The community is extremely friendly and very supportive, and even more importantly – objective. This is the site where I consistently get the most positive feedback on my work. If I am looking to test the popularity of a certain image, I will most likely post it on Flickr first. Abstract landscape images don’t seem to do as well on Flickr. If it is an image where I am struggling with the processing, I’ll look for help elsewhere and post the finished product on Flickr.  

Because Flickr has the largest community of people, you are sure to find plenty who are interested in seeing your work. It’s finding those people that takes time. The easiest way to do it  is by joining themed groups – where people display images of a certain genre or related theme.  The groups on Flickr have their own pros and cons, but are an almost necessary way of finding others on the site. As with all the sites, networking is very important here and it takes a consistent approach of spending time on the site everyday. Nonetheless, it is an achievable goal. Generally speaking, the better your work is the easier it is to do it. Overall, it is a joy to be part of the Flickr community and the uplifting spirit it presents.


There are lots of fun and interesting ways to customize your account. One of my personal favorites is to sort your images based on the order of “interestingness,” a secret algorithm indigenous to Flickr. I like to see which of my images rank the highest using their formula. Sometimes it just doesn’t make any sense, but its like a Top 25 countdown and its fun!

For me, a very important feature of Flickr is that my images can show up on high on Google searches if properly tagged. This is a critical advantage of using this site.

In terms of educational resources, Flickr comes up short in comparison to its counterparts. You can search for answers to specific questions, but if you are looking to post a question and get specific feedback to that question this is not best site to do so. This is especially true of questions regarding processing, printing, and marketing. There are other, more useful forms for that particular subject matter. Your best bet for obtaining information or getting answers to your specific questions is to email the person directly through the site. The vast majority of people are very cordial and will respond when contacted.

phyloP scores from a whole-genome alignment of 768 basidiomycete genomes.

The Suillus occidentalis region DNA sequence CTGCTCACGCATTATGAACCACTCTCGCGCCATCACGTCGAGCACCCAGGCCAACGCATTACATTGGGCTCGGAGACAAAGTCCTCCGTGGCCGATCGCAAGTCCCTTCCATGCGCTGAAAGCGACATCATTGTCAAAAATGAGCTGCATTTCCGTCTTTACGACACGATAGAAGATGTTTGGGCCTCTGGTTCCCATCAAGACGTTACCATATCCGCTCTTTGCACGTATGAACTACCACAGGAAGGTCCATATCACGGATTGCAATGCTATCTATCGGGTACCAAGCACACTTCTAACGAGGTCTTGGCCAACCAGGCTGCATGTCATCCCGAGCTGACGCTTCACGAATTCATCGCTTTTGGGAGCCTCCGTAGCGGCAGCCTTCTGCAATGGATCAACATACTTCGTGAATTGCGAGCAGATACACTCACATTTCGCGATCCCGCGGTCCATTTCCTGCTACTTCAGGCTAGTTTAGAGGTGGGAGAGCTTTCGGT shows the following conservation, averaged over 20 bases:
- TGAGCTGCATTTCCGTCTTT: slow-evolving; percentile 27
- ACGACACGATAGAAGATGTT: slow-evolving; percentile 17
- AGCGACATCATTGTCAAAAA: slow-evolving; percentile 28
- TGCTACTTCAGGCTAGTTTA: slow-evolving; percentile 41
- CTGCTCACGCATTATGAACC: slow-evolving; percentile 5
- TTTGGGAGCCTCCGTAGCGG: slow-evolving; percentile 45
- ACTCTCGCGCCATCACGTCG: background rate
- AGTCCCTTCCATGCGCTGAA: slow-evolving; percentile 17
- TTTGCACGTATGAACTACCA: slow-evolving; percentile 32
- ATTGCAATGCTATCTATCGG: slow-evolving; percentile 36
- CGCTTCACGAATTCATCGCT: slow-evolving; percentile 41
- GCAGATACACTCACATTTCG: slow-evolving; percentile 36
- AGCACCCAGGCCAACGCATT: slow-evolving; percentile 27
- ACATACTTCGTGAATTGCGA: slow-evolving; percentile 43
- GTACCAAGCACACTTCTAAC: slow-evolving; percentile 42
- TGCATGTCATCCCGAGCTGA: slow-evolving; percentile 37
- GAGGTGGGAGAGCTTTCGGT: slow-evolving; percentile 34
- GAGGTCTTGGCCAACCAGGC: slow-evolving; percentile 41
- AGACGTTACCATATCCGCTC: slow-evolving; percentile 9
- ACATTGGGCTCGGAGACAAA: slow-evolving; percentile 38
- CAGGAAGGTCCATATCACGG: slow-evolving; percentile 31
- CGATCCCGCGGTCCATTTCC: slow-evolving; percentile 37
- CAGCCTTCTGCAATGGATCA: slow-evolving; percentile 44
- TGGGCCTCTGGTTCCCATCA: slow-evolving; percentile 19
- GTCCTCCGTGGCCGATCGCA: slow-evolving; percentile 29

However, there is one aspect of research that I do on Flickr that I find particularly useful and almost indispensible. Because it involves looking at pictures and not reading technical information – it also provides some of the most fun I have while doing research. I do find the photographic database tremendously useful. It easy to search using key words and  I specifically use it to locate images of places I am thinking about visiting. Before I invest a lot time and effort into driving ten hours and then hiking 20 miles to take pictures, I want to see what others have captured from the location to gauge the aesthetics and whether it is the best place for me to spend my time.

The tools on Flickr are very easy to use in organizing and structuring your portfolio.  Uploading is a piece of cake, there is no limit on size, and from there it’s pretty much a drag and drop system which works extremely well. Further, the automatically generated slide show is a great future and fun to use.

What I love:  the community, Flickr statistics, web-based search engine optimization, huge, easy to search database, excellent online portfolio display and organizational tools

 What I dislike:  pornography is allowed and can sometime show up in unrelated searches, the graphics of the group awards can be obnoxious and some of the groups are pretentious

 Educational Resources:  B           

Ease of Use:  B + 

Benefits:  A –

Fun Factor:  A